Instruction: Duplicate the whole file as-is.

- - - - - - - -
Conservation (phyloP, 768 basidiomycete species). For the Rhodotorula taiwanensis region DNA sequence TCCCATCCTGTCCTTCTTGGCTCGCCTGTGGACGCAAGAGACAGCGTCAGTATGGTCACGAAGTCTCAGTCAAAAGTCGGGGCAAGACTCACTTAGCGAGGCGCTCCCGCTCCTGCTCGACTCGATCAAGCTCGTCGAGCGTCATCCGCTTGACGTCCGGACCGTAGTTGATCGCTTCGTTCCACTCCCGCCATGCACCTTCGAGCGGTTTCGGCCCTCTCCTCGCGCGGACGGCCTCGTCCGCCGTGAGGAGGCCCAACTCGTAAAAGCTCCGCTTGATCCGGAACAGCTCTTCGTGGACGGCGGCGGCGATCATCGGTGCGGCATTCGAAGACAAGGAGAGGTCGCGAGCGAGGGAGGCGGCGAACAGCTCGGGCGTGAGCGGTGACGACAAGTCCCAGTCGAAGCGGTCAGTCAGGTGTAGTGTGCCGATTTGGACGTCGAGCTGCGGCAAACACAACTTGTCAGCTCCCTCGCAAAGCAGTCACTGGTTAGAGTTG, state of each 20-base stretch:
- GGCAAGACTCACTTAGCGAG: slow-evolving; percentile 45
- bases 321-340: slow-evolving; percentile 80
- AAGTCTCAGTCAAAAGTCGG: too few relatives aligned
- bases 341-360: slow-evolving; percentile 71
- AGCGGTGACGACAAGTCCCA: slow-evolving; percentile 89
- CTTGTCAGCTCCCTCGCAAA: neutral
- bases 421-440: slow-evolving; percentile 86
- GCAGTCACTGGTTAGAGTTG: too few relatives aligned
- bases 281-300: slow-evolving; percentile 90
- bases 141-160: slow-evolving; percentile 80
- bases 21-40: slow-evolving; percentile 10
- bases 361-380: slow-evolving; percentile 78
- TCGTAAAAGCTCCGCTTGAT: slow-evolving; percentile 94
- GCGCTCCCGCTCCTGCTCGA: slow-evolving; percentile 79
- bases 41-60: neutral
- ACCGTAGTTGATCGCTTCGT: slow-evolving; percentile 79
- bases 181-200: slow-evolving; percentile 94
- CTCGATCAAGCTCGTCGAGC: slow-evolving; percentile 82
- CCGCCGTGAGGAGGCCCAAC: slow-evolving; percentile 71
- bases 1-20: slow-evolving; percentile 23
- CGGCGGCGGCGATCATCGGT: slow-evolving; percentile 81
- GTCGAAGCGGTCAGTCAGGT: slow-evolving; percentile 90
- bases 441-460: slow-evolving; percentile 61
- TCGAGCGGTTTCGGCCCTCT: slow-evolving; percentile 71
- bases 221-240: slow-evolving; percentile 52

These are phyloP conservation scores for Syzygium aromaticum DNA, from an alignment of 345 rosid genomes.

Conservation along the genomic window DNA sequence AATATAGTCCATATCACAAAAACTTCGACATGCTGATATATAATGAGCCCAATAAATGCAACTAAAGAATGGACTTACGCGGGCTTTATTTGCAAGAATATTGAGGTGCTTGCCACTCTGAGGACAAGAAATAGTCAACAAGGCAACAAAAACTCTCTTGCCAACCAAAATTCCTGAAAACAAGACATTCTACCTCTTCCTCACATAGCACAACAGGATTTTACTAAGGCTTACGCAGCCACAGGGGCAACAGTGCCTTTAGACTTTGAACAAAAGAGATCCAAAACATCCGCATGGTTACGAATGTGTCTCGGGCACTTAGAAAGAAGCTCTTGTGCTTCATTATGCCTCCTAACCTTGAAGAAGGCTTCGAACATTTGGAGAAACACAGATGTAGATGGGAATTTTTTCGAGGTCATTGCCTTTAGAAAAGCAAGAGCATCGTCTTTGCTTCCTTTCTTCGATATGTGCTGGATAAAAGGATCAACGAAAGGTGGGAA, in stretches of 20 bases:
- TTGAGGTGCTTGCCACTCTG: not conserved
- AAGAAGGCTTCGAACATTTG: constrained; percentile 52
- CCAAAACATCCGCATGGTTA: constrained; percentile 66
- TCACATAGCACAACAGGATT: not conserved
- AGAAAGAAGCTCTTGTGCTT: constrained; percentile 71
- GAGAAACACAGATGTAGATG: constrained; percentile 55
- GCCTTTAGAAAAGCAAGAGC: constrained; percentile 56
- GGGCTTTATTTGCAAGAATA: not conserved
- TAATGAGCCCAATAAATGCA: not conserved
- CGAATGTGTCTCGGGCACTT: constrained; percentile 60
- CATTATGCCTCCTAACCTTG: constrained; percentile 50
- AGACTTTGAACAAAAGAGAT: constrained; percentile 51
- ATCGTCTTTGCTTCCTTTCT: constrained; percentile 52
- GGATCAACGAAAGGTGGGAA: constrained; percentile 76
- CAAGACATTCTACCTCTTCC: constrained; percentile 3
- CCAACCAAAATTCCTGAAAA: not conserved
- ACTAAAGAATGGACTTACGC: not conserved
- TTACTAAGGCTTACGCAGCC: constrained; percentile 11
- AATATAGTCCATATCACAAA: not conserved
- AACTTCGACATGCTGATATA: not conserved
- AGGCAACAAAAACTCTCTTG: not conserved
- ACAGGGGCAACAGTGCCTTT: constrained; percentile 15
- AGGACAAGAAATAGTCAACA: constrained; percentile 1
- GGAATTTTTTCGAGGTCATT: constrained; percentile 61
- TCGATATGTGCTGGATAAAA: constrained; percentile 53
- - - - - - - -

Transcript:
Conservation (phyloP, 768 basidiomycete species). For the Rhodotorula taiwanensis region DNA sequence TCCCATCCTGTCCTTCTTGGCTCGCCTGTGGACGCAAGAGACAGCGTCAGTATGGTCACGAAGTCTCAGTCAAAAGTCGGGGCAAGACTCACTTAGCGAGGCGCTCCCGCTCCTGCTCGACTCGATCAAGCTCGTCGAGCGTCATCCGCTTGACGTCCGGACCGTAGTTGATCGCTTCGTTCCACTCCCGCCATGCACCTTCGAGCGGTTTCGGCCCTCTCCTCGCGCGGACGGCCTCGTCCGCCGTGAGGAGGCCCAACTCGTAAAAGCTCCGCTTGATCCGGAACAGCTCTTCGTGGACGGCGGCGGCGATCATCGGTGCGGCATTCGAAGACAAGGAGAGGTCGCGAGCGAGGGAGGCGGCGAACAGCTCGGGCGTGAGCGGTGACGACAAGTCCCAGTCGAAGCGGTCAGTCAGGTGTAGTGTGCCGATTTGGACGTCGAGCTGCGGCAAACACAACTTGTCAGCTCCCTCGCAAAGCAGTCACTGGTTAGAGTTG, state of each 20-base stretch:
- GGCAAGACTCACTTAGCGAG: slow-evolving; percentile 45
- bases 321-340: slow-evolving; percentile 80
- AAGTCTCAGTCAAAAGTCGG: too few relatives aligned
- bases 341-360: slow-evolving; percentile 71
- AGCGGTGACGACAAGTCCCA: slow-evolving; percentile 89
- CTTGTCAGCTCCCTCGCAAA: neutral
- bases 421-440: slow-evolving; percentile 86
- GCAGTCACTGGTTAGAGTTG: too few relatives aligned
- bases 281-300: slow-evolving; percentile 90
- bases 141-160: slow-evolving; percentile 80
- bases 21-40: slow-evolving; percentile 10
- bases 361-380: slow-evolving; percentile 78
- TCGTAAAAGCTCCGCTTGAT: slow-evolving; percentile 94
- GCGCTCCCGCTCCTGCTCGA: slow-evolving; percentile 79
- bases 41-60: neutral
- ACCGTAGTTGATCGCTTCGT: slow-evolving; percentile 79
- bases 181-200: slow-evolving; percentile 94
- CTCGATCAAGCTCGTCGAGC: slow-evolving; percentile 82
- CCGCCGTGAGGAGGCCCAAC: slow-evolving; percentile 71
- bases 1-20: slow-evolving; percentile 23
- CGGCGGCGGCGATCATCGGT: slow-evolving; percentile 81
- GTCGAAGCGGTCAGTCAGGT: slow-evolving; percentile 90
- bases 441-460: slow-evolving; percentile 61
- TCGAGCGGTTTCGGCCCTCT: slow-evolving; percentile 71
- bases 221-240: slow-evolving; percentile 52

These are phyloP conservation scores for Syzygium aromaticum DNA, from an alignment of 345 rosid genomes.

Conservation along the genomic window DNA sequence AATATAGTCCATATCACAAAAACTTCGACATGCTGATATATAATGAGCCCAATAAATGCAACTAAAGAATGGACTTACGCGGGCTTTATTTGCAAGAATATTGAGGTGCTTGCCACTCTGAGGACAAGAAATAGTCAACAAGGCAACAAAAACTCTCTTGCCAACCAAAATTCCTGAAAACAAGACATTCTACCTCTTCCTCACATAGCACAACAGGATTTTACTAAGGCTTACGCAGCCACAGGGGCAACAGTGCCTTTAGACTTTGAACAAAAGAGATCCAAAACATCCGCATGGTTACGAATGTGTCTCGGGCACTTAGAAAGAAGCTCTTGTGCTTCATTATGCCTCCTAACCTTGAAGAAGGCTTCGAACATTTGGAGAAACACAGATGTAGATGGGAATTTTTTCGAGGTCATTGCCTTTAGAAAAGCAAGAGCATCGTCTTTGCTTCCTTTCTTCGATATGTGCTGGATAAAAGGATCAACGAAAGGTGGGAA, in stretches of 20 bases:
- TTGAGGTGCTTGCCACTCTG: not conserved
- AAGAAGGCTTCGAACATTTG: constrained; percentile 52
- CCAAAACATCCGCATGGTTA: constrained; percentile 66
- TCACATAGCACAACAGGATT: not conserved
- AGAAAGAAGCTCTTGTGCTT: constrained; percentile 71
- GAGAAACACAGATGTAGATG: constrained; percentile 55
- GCCTTTAGAAAAGCAAGAGC: constrained; percentile 56
- GGGCTTTATTTGCAAGAATA: not conserved
- TAATGAGCCCAATAAATGCA: not conserved
- CGAATGTGTCTCGGGCACTT: constrained; percentile 60
- CATTATGCCTCCTAACCTTG: constrained; percentile 50
- AGACTTTGAACAAAAGAGAT: constrained; percentile 51
- ATCGTCTTTGCTTCCTTTCT: constrained; percentile 52
- GGATCAACGAAAGGTGGGAA: constrained; percentile 76
- CAAGACATTCTACCTCTTCC: constrained; percentile 3
- CCAACCAAAATTCCTGAAAA: not conserved
- ACTAAAGAATGGACTTACGC: not conserved
- TTACTAAGGCTTACGCAGCC: constrained; percentile 11
- AATATAGTCCATATCACAAA: not conserved
- AACTTCGACATGCTGATATA: not conserved
- AGGCAACAAAAACTCTCTTG: not conserved
- ACAGGGGCAACAGTGCCTTT: constrained; percentile 15
- AGGACAAGAAATAGTCAACA: constrained; percentile 1
- GGAATTTTTTCGAGGTCATT: constrained; percentile 61
- TCGATATGTGCTGGATAAAA: constrained; percentile 53